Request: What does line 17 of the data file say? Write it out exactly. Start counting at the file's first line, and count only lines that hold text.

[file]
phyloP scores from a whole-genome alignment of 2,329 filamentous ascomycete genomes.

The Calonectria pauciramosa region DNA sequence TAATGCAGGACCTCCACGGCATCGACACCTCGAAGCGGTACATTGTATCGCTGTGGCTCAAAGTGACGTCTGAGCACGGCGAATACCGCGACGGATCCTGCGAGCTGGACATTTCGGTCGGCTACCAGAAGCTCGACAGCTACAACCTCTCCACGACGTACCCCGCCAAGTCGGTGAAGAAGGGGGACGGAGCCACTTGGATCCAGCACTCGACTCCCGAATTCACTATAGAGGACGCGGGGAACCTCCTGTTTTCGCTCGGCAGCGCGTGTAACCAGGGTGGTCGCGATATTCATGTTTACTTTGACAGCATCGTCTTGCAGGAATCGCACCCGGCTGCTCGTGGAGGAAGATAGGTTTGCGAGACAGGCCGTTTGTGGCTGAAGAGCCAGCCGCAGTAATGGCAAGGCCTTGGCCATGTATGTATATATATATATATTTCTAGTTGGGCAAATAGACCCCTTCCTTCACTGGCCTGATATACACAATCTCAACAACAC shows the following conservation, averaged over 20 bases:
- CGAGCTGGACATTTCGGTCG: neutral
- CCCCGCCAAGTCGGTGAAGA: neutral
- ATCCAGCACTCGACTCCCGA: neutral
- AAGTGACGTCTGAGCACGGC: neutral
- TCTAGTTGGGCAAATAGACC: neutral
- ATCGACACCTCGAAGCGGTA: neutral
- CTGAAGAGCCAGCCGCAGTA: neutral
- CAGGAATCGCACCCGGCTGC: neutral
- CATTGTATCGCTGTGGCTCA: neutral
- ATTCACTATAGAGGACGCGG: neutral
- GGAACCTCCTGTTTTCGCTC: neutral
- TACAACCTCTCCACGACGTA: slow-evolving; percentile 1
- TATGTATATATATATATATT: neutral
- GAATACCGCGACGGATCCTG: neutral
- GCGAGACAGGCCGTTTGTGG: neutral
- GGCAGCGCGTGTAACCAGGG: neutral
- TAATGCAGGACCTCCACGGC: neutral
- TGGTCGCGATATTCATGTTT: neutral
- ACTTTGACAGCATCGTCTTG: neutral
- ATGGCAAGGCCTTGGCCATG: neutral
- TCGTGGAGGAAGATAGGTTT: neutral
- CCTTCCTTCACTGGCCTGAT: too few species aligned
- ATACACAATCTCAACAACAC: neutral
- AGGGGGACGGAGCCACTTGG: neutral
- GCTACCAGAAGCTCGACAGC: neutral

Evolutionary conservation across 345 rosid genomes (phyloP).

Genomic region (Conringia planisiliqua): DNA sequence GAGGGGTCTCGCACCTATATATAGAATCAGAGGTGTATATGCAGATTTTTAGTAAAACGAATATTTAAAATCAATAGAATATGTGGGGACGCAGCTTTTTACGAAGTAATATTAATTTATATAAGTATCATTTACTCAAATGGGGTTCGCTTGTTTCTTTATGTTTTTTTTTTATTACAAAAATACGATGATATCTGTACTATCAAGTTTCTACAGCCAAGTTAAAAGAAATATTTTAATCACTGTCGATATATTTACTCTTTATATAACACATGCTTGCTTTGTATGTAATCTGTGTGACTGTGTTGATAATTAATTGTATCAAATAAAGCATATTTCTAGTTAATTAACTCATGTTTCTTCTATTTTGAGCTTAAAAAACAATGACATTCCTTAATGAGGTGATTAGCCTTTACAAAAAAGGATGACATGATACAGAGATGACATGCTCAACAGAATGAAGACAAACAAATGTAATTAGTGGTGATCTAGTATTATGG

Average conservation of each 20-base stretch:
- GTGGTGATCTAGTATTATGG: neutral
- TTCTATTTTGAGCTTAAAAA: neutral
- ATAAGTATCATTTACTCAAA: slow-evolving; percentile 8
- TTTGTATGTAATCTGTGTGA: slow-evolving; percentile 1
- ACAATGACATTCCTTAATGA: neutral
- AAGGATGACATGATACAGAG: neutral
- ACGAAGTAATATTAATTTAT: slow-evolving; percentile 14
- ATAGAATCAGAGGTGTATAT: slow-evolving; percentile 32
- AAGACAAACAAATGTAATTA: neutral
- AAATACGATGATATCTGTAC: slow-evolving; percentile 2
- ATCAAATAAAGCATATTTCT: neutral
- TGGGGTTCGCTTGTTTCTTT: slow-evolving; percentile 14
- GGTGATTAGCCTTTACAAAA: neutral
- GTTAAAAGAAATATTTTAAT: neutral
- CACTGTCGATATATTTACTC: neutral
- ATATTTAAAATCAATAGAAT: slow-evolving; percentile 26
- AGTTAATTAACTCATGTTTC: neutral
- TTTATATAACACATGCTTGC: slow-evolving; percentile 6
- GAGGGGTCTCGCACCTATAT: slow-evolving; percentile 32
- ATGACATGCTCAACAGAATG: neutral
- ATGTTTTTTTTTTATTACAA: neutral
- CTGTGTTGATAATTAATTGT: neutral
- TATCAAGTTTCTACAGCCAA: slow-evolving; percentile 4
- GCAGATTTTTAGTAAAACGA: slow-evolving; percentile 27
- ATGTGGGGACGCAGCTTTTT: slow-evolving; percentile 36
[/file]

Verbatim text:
- GCGAGACAGGCCGTTTGTGG: neutral